What would prompt Subodh Gupta, the reigning prince of Indian art, to design jewellery? A good cause—in this case, raising money for the National Society for the Prevention of Cruelty to Children (NSPCC), a UK-based organization dedicated to the welfare of children who have suffered abuse. Participating along with him are Indian-born British sculptor Anish Kapoor, the famous Damien Hirst and a clutch of artists and jewellery designers. Sotheby’s London will be auctioning 10 articles of jewellery, including a ruby and diamond pendant designed by Gupta, a gold enamel ring designed by Kapoor and a silver charm bracelet by Hirst, on 17 December in London. Other lots include earrings, a watch and a pendant from jewellers such as David Morris, Chopard and Theo Fennell.
According to Joanna Hardy, senior specialist and head of jewellery for the auction house, designing jewellery may be a first for Gupta but it is an old trend among artists—those who have done it earlier include Pablo Picasso, Salvador Dali and Georges Braque. “Artists have lent their skill and talent to jewellery making,” she says. “It is a challenge for the artist to make something that stands out, and is also recognizable as their work, and is also wearable.”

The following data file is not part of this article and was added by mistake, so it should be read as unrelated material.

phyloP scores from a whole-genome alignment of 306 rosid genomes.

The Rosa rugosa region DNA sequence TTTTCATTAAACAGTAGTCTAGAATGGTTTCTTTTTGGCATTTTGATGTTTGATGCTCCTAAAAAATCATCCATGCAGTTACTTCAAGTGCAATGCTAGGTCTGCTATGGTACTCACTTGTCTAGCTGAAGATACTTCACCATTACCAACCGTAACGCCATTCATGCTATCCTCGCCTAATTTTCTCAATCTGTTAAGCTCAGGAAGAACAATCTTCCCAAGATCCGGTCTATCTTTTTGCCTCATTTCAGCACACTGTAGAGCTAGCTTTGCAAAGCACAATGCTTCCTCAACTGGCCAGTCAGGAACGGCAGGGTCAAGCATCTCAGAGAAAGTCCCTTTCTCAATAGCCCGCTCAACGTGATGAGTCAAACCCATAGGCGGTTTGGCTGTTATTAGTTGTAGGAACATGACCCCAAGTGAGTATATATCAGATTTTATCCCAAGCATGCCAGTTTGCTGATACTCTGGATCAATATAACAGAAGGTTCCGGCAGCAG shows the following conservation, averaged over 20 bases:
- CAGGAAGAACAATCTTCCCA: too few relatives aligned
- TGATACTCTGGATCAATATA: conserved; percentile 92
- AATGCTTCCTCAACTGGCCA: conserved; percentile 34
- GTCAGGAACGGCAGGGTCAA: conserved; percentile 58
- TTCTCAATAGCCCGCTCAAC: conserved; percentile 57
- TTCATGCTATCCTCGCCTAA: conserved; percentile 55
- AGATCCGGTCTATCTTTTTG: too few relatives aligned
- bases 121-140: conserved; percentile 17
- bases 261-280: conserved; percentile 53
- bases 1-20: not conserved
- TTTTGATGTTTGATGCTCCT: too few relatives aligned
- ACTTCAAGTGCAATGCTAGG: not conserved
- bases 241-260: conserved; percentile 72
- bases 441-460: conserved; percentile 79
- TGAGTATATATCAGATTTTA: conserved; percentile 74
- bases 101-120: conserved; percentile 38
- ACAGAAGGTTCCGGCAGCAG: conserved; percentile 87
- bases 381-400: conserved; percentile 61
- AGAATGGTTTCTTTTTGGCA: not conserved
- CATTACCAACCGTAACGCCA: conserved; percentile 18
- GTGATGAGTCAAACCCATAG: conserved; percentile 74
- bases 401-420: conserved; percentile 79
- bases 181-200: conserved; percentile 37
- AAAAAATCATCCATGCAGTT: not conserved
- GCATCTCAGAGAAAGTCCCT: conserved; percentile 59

Sparkler: A diamond and ruby pendant by Subodh Gupta.
The 22-carat gold with enamel ring designed by Kapoor, called Water Ring1, (estimated price £15,000-20,000; around Rs11-15lakh) is similar to the piece he has designed earlier for a London jeweller, and Gupta’s ruby, diamond and black diamond pendant (estimated price £20,000-25,000) like many of his artworks, derives inspiration from an utensil of everyday use in India. According to the auction house’s description, it “recreates the shape of a stainless steel pan in white gold and contrasts it with precious gems, the gems working to elevate this basic cooking utensil to an object of adornment”.
The pieces up for auction are expected to fetch £100,000 and buyers of some of the pieces will also be treated to add-ons such as champagne lunches by the jeweller or a tour of the artists’ studios. The buyers of the Hirst silver charm bracelet, “edition 38 of just 50 (pieces)”, (estimated price £15,000-20,000) will get to tour one of the artist’s London studios.
The artists were approached by the NSPCC for the project. “NSPCC has special relationship with the artists,” says Hardy. “Everyone has been so generous with their time.” For the benefit of potential buyers from India, Hardy points out that the pieces go well with traditional jewellery.
For details on how to bid, visit www.sothebys.com